I am thinking continually these last few days on our poverty, or our frailty, and how we must constantly live in the crucible of it. How we must not evade it, deny it or ignore it, but rather acknowledge and embrace it. The line that has played incessantly in my head this week is from an old song by Rich Mullins,
Oh, we are not as strong as we think we are.
What is so Good about Poverty?
What is so good about poverty? What is so good about seeing myself as poor? Well, to state it plain, it’s the truth. It’s the level ground that all of humanity stands upon but so few rarely claim. When Jesus said, “Blessed are the poor in spirit,” He did not somehow acknowledge a special group of really humble people and call them blessed.
Rather, He invited all of humanity to experience the blessing of living in the truth of their poorness rather than sinking in the delusion of false strength. We are but dust (Ps. 103:14).
And if poverty is the truth than what is the deception? The deception is to live far from it, to forget about it and begin to imagine even subconsciously that somehow my lack of suffering, my lack of weakness or inability in some way proves my strength. That is not strength. That’s just the absence of a thousand possible upheavals that could swipe my legs out from under me at any given moment.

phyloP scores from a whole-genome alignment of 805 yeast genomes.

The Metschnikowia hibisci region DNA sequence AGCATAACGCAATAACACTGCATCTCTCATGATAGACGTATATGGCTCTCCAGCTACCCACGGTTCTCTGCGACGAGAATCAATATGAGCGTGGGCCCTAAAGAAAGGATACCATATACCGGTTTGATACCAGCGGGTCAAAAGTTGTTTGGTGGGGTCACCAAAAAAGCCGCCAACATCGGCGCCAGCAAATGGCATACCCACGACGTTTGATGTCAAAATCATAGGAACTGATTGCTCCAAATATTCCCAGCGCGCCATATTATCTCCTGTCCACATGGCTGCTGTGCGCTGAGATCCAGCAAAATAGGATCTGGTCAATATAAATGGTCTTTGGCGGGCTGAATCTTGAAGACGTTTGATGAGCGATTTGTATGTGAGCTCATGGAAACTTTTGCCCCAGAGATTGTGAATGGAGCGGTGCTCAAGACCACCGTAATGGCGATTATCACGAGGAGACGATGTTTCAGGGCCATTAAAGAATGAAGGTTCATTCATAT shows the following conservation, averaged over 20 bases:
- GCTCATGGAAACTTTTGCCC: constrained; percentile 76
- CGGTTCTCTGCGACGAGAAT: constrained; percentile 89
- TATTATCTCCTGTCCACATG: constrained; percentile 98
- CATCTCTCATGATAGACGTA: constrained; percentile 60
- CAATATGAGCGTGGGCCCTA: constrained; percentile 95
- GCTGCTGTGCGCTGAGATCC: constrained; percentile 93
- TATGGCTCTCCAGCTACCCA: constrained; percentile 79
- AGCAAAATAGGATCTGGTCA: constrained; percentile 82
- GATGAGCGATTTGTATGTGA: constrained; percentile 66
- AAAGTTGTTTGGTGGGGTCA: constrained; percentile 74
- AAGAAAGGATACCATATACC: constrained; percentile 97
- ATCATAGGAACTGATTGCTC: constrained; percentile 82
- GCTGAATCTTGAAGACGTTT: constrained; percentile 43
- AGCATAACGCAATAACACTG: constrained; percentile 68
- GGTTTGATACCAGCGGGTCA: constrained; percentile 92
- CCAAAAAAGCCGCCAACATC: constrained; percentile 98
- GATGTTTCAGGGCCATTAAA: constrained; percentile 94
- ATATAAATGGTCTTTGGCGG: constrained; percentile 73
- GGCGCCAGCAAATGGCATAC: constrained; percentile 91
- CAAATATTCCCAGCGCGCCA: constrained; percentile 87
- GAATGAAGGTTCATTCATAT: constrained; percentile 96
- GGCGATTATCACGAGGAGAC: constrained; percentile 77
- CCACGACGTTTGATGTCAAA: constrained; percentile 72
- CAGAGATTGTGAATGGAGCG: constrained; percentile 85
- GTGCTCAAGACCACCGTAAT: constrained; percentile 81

The true strength of our living is actually directly related to the degree of our embracing our poorness. For the heartbeat of real living is when we, dust that we are, reach from our nitty-gritty poverty and cleave to Christ. Now that is the beginnings of some true strength. It is here in this cleaving that His strength is perfected in my weakness and iron is worked into my soul (2 Cor. 12:9).
A Reckless Cleaving to Christ
Oh for grace then, to live in such brokenness and poorness of spirit that the heartbeat of my living is a continual, reckless cleaving to Christ. Only someone utterly convinced of their poverty can cleave to Him with such vehemence. And oh, they surely are the blessed ones. They get Him like no others do. They drink of His everlasting water and eat of His true bread like kings around a banqueting table. Yes, blessed are the poor in spirit, for as those who cleave closest to Christ, they are the wealthiest of all.